So I am late to this party, but it should count that I’ve been stewing about it for weeks, nay, months, nay centuries. Must I say again how tired I am of Richmond being highlighted in the year of 2012 as the capital of the Confederacy when the Civil War has nothing to do with the issue at hand? Long time ago. It’s been the capital of Virginia for well over 300 years–for good and ill when the legislature is in session. It’s been on a beautiful river forever.
I especially cringe at it when a writer or correspondent leads with the C of C when the rest of the story has absolutely nothing to do with history. One of my favorites of late was the real estate segment on The Today Show that shows what homes are listing for around the country. Here is the Richmond.com version. On Jan. 12th, a house from my part of town made the grade, and the lead-in was: “Richmond is the state capital and was also the capital of the confederacy during the Civil War. This home is nestled on a private cul de sac lot within walking distance of the James River….”
Wow. That is some truly bad writing. The confederacy reference is hysterical. And lazy. And irrelevant. Now if the home were on Monument Avenue or in Jackson Ward or was a grand estate built just pre- or post-Civil War by all means, lay on the C of C as much as you’d like, but a tri-level in Stratford Hills? Unless the house is sitting on the grave of Robert E. Lee, I think it’s just a tad off point. At least walking distance to the James gets in there–which is what will sell that house. Even if there’e no statue of Traveller getting a drink from the James at Pony Pasture.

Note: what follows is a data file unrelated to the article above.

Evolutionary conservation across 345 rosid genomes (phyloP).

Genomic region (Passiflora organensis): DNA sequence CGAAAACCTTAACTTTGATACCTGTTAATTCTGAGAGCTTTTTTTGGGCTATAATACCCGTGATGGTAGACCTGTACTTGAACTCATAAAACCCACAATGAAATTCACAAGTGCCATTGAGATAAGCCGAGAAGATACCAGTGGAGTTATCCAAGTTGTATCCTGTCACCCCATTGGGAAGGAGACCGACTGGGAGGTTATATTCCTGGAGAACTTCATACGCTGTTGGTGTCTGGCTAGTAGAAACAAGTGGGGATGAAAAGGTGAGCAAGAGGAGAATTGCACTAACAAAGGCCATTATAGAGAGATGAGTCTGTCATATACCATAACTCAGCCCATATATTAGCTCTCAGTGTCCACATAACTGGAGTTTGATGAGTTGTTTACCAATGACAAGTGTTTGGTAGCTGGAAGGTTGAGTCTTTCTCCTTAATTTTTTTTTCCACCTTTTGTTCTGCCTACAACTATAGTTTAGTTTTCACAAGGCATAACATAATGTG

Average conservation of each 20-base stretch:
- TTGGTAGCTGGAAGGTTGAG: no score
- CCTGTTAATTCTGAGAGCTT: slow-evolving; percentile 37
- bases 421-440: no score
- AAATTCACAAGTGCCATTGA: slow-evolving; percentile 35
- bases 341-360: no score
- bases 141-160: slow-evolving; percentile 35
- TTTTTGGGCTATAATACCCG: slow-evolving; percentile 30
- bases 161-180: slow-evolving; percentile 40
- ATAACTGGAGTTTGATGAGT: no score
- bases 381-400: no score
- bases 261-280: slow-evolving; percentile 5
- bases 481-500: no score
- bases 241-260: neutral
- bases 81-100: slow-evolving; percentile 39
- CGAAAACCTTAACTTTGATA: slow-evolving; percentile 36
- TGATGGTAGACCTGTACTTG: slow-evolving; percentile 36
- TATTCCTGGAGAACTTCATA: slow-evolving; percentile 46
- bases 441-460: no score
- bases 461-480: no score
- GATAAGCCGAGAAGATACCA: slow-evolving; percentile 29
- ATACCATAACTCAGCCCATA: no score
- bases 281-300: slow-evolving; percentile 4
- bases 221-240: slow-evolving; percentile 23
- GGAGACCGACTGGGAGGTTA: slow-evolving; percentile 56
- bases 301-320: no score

I think I’ll do some writing for the next real estate segment. “Boston is the state capital and is where Brits shot a black man at the Boston Massacre. This home is tucked in a suburb nowhere near anything I’ve just mentioned. Dallas is in Texas, which is frightening enough already, but it is also where JFK was shot in 1963. Here’s a lovely house miles from the grassy knoll.”
Within a week or so of the Today Show bit, we were treated to a piece about Richmond as the most under-rated city in the U.S. from the Huffington Post that also led with “As the former capitol (sic–oy vey, these people can’t even spell) of the Confederacy….” No matter how many complimentary (and often vapid) things the writer says afterwards, I am not amused. I do not deny that Richmond was the capital of the Confederacy for four years. But that doesn’t say what people think it says about Richmond. It was a complicated and fascinating place before, during, and after.
Doth the lady protest too much? Don’t think so.